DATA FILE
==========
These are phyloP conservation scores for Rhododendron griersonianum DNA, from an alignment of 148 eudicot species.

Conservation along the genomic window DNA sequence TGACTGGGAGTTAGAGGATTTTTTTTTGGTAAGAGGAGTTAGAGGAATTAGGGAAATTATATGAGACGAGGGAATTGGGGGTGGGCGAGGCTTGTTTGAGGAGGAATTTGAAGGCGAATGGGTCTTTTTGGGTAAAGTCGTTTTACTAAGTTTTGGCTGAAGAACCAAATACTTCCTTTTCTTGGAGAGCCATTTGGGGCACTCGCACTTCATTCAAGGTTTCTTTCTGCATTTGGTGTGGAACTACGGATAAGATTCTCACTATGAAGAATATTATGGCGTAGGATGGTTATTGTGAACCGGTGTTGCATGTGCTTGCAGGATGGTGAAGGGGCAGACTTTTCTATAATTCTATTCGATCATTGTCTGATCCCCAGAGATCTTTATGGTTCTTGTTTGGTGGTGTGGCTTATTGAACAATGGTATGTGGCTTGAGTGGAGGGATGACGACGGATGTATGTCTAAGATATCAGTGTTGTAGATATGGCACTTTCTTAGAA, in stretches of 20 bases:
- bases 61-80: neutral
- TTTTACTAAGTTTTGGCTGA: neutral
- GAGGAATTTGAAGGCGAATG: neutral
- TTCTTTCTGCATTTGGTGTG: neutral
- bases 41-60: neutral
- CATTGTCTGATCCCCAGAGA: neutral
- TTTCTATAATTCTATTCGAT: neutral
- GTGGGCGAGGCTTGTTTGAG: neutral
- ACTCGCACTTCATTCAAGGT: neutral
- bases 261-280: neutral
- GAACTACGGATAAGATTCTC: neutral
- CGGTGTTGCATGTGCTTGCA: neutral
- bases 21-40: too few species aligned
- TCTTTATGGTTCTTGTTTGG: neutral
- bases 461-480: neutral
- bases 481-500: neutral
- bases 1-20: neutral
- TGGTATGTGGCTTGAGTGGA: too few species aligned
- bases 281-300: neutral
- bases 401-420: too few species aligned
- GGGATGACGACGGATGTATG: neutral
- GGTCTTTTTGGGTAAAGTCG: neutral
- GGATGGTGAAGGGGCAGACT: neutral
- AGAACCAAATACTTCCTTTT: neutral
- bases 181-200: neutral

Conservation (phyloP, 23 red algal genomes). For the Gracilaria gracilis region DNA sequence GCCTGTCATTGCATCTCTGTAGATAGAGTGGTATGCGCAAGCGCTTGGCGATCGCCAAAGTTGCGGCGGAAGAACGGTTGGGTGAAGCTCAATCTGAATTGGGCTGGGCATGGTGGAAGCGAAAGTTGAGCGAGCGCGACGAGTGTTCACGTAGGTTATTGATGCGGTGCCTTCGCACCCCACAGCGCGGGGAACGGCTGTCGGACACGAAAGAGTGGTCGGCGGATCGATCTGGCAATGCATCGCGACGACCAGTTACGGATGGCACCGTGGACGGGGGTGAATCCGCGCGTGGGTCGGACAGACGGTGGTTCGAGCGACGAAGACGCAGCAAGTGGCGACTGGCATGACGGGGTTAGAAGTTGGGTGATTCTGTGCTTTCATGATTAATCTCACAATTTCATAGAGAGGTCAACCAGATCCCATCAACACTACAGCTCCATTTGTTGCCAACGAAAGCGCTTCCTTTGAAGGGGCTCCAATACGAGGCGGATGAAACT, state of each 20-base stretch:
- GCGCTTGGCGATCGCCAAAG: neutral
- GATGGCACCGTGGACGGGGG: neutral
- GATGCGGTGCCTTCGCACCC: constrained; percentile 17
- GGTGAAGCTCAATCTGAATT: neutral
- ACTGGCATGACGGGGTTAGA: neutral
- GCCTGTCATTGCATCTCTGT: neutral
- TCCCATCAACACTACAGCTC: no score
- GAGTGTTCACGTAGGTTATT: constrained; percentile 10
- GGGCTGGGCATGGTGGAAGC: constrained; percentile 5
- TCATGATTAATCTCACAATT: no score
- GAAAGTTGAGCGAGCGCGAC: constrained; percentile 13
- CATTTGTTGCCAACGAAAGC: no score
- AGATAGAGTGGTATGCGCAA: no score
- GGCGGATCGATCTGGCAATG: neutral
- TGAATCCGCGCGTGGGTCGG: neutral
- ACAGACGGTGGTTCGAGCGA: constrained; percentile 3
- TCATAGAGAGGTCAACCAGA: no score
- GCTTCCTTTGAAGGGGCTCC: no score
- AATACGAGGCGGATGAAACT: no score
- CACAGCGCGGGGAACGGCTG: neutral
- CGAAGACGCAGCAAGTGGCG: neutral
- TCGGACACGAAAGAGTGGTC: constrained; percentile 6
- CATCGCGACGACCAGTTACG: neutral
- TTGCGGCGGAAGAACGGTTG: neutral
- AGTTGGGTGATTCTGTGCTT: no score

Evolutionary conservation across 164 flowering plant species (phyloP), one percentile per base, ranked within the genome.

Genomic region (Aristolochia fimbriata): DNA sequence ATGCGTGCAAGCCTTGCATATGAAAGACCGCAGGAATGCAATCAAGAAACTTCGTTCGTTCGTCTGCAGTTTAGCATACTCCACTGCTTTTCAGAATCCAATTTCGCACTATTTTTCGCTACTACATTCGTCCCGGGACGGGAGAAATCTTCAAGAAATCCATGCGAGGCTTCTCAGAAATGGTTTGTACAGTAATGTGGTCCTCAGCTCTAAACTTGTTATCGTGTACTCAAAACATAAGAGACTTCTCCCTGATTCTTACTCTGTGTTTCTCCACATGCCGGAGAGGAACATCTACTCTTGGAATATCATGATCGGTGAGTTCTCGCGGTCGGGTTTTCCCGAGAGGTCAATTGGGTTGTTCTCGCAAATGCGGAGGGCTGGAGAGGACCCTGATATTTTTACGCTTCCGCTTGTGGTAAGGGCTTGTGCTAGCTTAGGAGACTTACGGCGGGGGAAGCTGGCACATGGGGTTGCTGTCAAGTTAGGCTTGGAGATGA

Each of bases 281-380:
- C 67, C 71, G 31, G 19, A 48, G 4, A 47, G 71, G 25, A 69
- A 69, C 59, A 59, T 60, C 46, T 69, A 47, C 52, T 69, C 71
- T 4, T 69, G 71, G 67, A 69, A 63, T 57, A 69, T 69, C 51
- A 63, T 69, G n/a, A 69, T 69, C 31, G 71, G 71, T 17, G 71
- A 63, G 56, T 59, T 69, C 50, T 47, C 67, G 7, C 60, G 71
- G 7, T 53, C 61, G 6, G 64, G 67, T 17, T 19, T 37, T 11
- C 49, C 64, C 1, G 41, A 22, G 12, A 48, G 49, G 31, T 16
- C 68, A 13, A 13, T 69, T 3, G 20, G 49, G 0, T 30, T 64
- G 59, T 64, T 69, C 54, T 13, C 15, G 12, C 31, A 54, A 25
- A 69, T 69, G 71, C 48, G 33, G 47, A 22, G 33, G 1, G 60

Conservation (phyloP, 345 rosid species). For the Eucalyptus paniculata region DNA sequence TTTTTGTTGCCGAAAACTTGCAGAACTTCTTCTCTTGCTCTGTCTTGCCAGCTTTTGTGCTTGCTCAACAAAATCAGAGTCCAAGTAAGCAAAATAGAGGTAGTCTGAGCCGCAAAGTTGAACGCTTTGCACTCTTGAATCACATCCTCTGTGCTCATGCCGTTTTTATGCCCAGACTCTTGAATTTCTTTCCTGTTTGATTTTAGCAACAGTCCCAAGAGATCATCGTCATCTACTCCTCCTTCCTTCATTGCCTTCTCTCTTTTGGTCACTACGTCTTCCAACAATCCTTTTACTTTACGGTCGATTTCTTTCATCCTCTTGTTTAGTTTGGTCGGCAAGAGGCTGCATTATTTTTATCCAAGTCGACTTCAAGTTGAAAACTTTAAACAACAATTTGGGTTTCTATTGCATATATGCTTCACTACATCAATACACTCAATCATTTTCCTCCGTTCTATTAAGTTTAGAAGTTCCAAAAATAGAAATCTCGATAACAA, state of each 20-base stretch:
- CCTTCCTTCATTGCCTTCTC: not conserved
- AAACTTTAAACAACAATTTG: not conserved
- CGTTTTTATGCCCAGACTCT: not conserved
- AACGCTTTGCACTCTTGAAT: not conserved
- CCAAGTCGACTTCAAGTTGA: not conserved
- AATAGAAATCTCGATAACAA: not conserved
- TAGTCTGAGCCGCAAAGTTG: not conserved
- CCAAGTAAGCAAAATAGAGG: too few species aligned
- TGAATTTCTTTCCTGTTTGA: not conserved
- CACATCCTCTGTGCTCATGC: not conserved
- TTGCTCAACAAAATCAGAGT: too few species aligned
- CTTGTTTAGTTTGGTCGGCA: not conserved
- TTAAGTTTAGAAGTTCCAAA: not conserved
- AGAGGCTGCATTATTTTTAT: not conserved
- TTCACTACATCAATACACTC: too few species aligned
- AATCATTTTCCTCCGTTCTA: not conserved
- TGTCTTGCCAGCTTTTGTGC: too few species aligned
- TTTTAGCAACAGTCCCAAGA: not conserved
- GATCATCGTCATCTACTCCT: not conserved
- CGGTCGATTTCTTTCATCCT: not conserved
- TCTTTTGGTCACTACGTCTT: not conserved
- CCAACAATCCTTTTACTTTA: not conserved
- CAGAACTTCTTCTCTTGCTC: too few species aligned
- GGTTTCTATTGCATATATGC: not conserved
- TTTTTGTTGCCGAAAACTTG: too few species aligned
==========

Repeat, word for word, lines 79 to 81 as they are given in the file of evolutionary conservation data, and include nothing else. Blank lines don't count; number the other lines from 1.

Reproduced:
- CTTGTTTAGTTTGGTCGGCA: not conserved
- TTAAGTTTAGAAGTTCCAAA: not conserved
- AGAGGCTGCATTATTTTTAT: not conserved